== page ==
TERRE HAUTE, Ind. (WTHI) - A federal judge has outlined new requirements for Vigo County leaders regarding the Vigo County Jail.
The parties involved in the lawsuit over conditions at the jail appeared in court on Friday for a hearing on a partial summary judgment. This kind of judgment can allow for disputes to be settled without a trial.
Former inmate, Jauston Huerta, and others filed the lawsuit against Sheriff Greg Ewing and other county leaders in 2016. The plaintiffs have maintained the conditions at the jail are unconstitutional, leading to injuries and other issues.
A Minute Entry filed on Monday, show the court granted the plaintiffs' motion for a partial summary judgment, "...To the extent that it found that conditions at the Vigo County Jail were unconstitutional."
Magnus-Stinson ordered county leaders to prepare a timeline which details when the new jail will be operational. The defendants must file the report by October 15, 2018.
Under the order, the parties involved must also plan how to correct issues causing violations of inmates' federal rights. The documents filed on Monday state county leaders should increase staffing at the jail. The addition is expected to further the goal of increasing recreation for inmates, and improve jail staff's ability to perform medical and safety checks.
According to the documents filed on Monday, the court will soon issue an order discussing the relief available to the plaintiffs due to the conditions.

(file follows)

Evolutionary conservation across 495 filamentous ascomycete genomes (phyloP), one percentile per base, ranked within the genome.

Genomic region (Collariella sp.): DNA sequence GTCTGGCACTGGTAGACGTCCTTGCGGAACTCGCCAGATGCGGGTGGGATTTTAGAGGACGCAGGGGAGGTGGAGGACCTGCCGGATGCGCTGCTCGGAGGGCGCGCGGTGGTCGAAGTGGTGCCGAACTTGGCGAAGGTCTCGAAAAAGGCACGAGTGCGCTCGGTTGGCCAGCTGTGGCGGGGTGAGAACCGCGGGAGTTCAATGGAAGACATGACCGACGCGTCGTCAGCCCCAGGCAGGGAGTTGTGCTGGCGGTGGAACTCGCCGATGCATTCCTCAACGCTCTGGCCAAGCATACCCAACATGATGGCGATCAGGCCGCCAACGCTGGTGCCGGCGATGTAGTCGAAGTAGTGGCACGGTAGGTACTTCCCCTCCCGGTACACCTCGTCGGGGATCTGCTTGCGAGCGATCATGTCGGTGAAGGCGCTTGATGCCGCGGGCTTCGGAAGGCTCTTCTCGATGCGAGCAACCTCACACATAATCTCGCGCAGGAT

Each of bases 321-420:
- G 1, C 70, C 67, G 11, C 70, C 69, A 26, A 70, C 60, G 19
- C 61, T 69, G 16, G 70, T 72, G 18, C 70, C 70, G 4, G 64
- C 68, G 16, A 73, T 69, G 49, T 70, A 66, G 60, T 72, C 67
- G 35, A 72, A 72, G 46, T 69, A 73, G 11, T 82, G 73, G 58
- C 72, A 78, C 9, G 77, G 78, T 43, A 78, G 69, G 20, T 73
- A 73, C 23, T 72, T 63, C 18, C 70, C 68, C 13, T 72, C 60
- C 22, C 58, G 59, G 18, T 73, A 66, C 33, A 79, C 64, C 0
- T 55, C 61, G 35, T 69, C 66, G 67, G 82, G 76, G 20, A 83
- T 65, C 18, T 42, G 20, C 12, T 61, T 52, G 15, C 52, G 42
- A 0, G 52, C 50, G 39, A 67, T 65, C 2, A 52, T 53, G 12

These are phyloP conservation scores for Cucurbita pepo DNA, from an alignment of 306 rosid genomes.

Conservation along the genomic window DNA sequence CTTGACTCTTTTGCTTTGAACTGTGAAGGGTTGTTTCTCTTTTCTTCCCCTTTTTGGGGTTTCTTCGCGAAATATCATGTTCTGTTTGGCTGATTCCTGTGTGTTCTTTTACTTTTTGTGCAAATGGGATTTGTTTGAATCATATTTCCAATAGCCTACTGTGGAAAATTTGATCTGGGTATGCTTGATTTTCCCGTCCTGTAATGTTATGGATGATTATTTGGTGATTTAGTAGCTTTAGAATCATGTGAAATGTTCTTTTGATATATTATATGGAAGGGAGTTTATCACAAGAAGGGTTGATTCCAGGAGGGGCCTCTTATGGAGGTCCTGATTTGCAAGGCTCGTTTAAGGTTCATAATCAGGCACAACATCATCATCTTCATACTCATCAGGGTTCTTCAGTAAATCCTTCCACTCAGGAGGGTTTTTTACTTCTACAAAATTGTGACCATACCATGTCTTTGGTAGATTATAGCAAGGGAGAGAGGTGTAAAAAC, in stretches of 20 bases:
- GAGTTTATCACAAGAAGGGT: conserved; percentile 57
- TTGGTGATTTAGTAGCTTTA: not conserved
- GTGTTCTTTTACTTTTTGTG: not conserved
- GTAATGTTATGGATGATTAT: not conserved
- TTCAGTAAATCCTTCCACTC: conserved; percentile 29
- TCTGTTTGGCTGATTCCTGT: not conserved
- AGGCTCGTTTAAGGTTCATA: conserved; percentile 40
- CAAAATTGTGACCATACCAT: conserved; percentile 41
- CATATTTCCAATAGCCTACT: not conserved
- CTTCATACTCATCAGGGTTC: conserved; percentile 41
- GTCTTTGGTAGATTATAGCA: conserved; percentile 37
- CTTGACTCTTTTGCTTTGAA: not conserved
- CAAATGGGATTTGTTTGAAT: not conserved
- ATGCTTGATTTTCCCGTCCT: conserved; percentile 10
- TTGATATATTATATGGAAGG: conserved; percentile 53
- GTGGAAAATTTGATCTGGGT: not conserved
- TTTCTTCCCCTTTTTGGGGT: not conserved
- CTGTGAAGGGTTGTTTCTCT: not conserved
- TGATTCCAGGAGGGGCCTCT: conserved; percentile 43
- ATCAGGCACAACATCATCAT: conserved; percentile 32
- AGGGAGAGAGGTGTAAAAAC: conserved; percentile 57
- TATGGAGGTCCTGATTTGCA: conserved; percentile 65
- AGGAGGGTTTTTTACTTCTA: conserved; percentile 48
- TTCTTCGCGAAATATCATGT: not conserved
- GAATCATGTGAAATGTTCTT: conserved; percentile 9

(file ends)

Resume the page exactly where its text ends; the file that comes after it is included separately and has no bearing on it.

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Magnus-Stinson is also requiring the entities involved to report to the court periodically on the progress of the new jail and how constitutional violations are being addressed. The first report of this kind is set for November 13. 2018 at the Federal Courthouse in Terre Haute. Sheriff Ewing, the leaders of the Vigo County Commissioners and Vigo County Council must be present.
The court notes it is relying on the Vigo County Council's approval of a Local Option Income Tax to show county officials are serious about addressing the issues at the jail.
The order notes that solving the issues at the jail is best done by local officials, but the outlined steps in the order "do not begin alleviate the problem to the court's satisfaction."
The court has the ability to appoint a three-judge panel to consider whether a prisoner release order and other measures are appropriate.
News 10 spoke with Attorney Michael Sutherlin, who is representing the inmates in the lawsuit. He told us Friday's hearing should serve as a "come to Jesus moment" for the county, that's as the federal courts have lost its patience.
"It's a sad fact that you're an economically depressed area, which is one of the factors that sort of leads to a lot of crime," said Sutherlin, "but it's not an excuse for the government to sort of duck their responsibilities."
News 10 also reached out to County Attorney Michael Wright and Sheriff Greg Ewing on Tuesday, but they were unavailable for comment.